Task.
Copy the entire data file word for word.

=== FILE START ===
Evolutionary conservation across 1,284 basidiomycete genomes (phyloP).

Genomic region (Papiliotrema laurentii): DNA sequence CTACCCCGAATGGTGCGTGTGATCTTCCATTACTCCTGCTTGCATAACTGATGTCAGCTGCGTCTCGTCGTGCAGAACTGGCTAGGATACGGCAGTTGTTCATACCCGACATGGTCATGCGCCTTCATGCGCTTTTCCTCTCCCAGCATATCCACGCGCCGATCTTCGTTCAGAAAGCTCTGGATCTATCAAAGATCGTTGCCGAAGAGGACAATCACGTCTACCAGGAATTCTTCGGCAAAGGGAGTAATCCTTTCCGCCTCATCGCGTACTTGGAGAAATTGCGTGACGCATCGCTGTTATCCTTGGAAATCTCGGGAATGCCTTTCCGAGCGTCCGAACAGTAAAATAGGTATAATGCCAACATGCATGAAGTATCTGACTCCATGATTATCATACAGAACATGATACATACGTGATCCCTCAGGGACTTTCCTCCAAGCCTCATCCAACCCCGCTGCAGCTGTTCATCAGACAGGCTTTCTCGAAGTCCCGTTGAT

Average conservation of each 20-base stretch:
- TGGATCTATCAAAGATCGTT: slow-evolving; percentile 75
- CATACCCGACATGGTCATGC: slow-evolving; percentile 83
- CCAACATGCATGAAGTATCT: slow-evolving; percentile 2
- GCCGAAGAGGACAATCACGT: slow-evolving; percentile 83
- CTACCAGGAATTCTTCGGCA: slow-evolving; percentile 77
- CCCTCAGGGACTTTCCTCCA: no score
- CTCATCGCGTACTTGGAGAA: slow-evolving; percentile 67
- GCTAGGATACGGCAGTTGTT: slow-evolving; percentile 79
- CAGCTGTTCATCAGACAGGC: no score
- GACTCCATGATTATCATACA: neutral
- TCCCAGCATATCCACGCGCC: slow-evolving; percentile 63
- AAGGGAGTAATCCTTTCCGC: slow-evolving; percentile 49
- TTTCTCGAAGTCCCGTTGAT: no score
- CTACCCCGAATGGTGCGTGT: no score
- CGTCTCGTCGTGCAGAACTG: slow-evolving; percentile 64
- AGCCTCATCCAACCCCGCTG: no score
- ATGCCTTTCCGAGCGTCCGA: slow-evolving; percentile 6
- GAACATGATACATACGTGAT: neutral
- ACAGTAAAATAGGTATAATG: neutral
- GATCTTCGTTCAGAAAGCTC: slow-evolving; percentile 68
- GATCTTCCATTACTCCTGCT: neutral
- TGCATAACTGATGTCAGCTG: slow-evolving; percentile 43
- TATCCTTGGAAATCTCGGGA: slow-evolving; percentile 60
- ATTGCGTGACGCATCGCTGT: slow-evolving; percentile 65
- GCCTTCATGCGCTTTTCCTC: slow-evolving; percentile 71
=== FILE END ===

Evolutionary conservation across 1,284 basidiomycete genomes (phyloP).

Genomic region (Papiliotrema laurentii): DNA sequence CTACCCCGAATGGTGCGTGTGATCTTCCATTACTCCTGCTTGCATAACTGATGTCAGCTGCGTCTCGTCGTGCAGAACTGGCTAGGATACGGCAGTTGTTCATACCCGACATGGTCATGCGCCTTCATGCGCTTTTCCTCTCCCAGCATATCCACGCGCCGATCTTCGTTCAGAAAGCTCTGGATCTATCAAAGATCGTTGCCGAAGAGGACAATCACGTCTACCAGGAATTCTTCGGCAAAGGGAGTAATCCTTTCCGCCTCATCGCGTACTTGGAGAAATTGCGTGACGCATCGCTGTTATCCTTGGAAATCTCGGGAATGCCTTTCCGAGCGTCCGAACAGTAAAATAGGTATAATGCCAACATGCATGAAGTATCTGACTCCATGATTATCATACAGAACATGATACATACGTGATCCCTCAGGGACTTTCCTCCAAGCCTCATCCAACCCCGCTGCAGCTGTTCATCAGACAGGCTTTCTCGAAGTCCCGTTGAT

Average conservation of each 20-base stretch:
- TGGATCTATCAAAGATCGTT: slow-evolving; percentile 75
- CATACCCGACATGGTCATGC: slow-evolving; percentile 83
- CCAACATGCATGAAGTATCT: slow-evolving; percentile 2
- GCCGAAGAGGACAATCACGT: slow-evolving; percentile 83
- CTACCAGGAATTCTTCGGCA: slow-evolving; percentile 77
- CCCTCAGGGACTTTCCTCCA: no score
- CTCATCGCGTACTTGGAGAA: slow-evolving; percentile 67
- GCTAGGATACGGCAGTTGTT: slow-evolving; percentile 79
- CAGCTGTTCATCAGACAGGC: no score
- GACTCCATGATTATCATACA: neutral
- TCCCAGCATATCCACGCGCC: slow-evolving; percentile 63
- AAGGGAGTAATCCTTTCCGC: slow-evolving; percentile 49
- TTTCTCGAAGTCCCGTTGAT: no score
- CTACCCCGAATGGTGCGTGT: no score
- CGTCTCGTCGTGCAGAACTG: slow-evolving; percentile 64
- AGCCTCATCCAACCCCGCTG: no score
- ATGCCTTTCCGAGCGTCCGA: slow-evolving; percentile 6
- GAACATGATACATACGTGAT: neutral
- ACAGTAAAATAGGTATAATG: neutral
- GATCTTCGTTCAGAAAGCTC: slow-evolving; percentile 68
- GATCTTCCATTACTCCTGCT: neutral
- TGCATAACTGATGTCAGCTG: slow-evolving; percentile 43
- TATCCTTGGAAATCTCGGGA: slow-evolving; percentile 60
- ATTGCGTGACGCATCGCTGT: slow-evolving; percentile 65
- GCCTTCATGCGCTTTTCCTC: slow-evolving; percentile 71